The author, Belshaw, said,
"Artists perform a sleight of hand (a sleight of eye?)that I don't pretend to understand. A long time ago in my checkered career it was my job to edit art reviews , and I came away from it thinking that quite a few self-styled art "critics" didn't understand it, either. But they had a way of writing in great, looping circles that made you think they understood. (They were in fact, artists in their own right, creators of a kind of barnyard oeuvre.)
As for me, I am a rank amateur. I look at a painting, step up as close to it as I can so I can see the brush strokes, see where the hand pressed to make a point or leave only a suggestion of one, and then step back with a question: "How did she do that? What did she see that I didn't."
Here is a Zuris quote from the article,
"I love colors," she said. "For a while back in the '80s I fought depression, and then I saw a show on really bright paintings, and I wanted to capture that. I wanted to capture the color. It's the first thing you see in a painting, and then the images and shapes. But I love color. God created it, and I like to use it to tell a story, to create a mood. I use it to tell the viewer how I feel about a project."The article ends:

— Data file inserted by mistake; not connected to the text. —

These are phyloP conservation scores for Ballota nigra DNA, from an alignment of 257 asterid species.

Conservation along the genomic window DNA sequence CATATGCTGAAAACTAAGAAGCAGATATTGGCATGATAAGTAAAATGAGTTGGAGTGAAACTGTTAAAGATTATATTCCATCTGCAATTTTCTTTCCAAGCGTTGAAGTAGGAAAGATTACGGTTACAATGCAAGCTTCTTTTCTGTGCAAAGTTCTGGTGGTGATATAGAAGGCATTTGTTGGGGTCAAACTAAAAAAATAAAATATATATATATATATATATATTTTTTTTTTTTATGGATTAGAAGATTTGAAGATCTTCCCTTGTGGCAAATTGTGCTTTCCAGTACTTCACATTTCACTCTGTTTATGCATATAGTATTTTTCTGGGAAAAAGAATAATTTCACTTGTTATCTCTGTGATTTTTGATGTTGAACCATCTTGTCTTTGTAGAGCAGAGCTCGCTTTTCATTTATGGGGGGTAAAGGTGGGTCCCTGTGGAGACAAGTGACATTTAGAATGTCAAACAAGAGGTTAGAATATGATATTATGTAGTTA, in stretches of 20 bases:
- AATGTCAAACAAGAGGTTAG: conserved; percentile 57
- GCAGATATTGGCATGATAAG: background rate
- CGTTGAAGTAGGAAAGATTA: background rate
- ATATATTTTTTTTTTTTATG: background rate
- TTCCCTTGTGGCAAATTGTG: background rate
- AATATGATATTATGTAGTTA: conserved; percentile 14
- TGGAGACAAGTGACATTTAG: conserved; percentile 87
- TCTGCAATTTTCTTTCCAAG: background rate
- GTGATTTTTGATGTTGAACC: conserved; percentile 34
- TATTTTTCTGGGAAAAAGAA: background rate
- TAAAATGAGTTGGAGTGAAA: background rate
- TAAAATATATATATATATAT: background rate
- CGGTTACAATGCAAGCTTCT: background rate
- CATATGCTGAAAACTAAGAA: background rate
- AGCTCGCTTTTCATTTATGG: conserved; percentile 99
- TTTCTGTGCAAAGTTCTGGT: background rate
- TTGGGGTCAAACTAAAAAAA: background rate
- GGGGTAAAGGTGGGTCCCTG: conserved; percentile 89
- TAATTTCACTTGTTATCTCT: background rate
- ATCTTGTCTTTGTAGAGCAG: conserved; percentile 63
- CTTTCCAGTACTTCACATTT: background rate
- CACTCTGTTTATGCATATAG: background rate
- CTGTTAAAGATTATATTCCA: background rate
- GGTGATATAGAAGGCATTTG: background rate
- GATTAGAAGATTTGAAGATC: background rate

"Regardless of the circumstances, the sleight of hand continues, the artistry I will never understand. It produces colors and images I don't see until they leave her hand and appear on the canvas before her. As I said, artists have always appeared to be magicians from where I sit.
"Brush strokes are like a journey, my journey" she said. "I like paintings where you can see the brush strokes, see where the thought came from, see where it's going. The chemo takes energy, but I need to paint. I need to get friends together and paint. It's a gift from God. It's a gift to create."
Write to Jim Belshaw at The Albuquerque Journal, P.O. Drawer J, Albuquerque, NM 87103; telephone — 823-3930; e-mail — firstname.lastname@example.org
Zuris isn't able to paint plein air right now, but is still painting with friends. How great is that?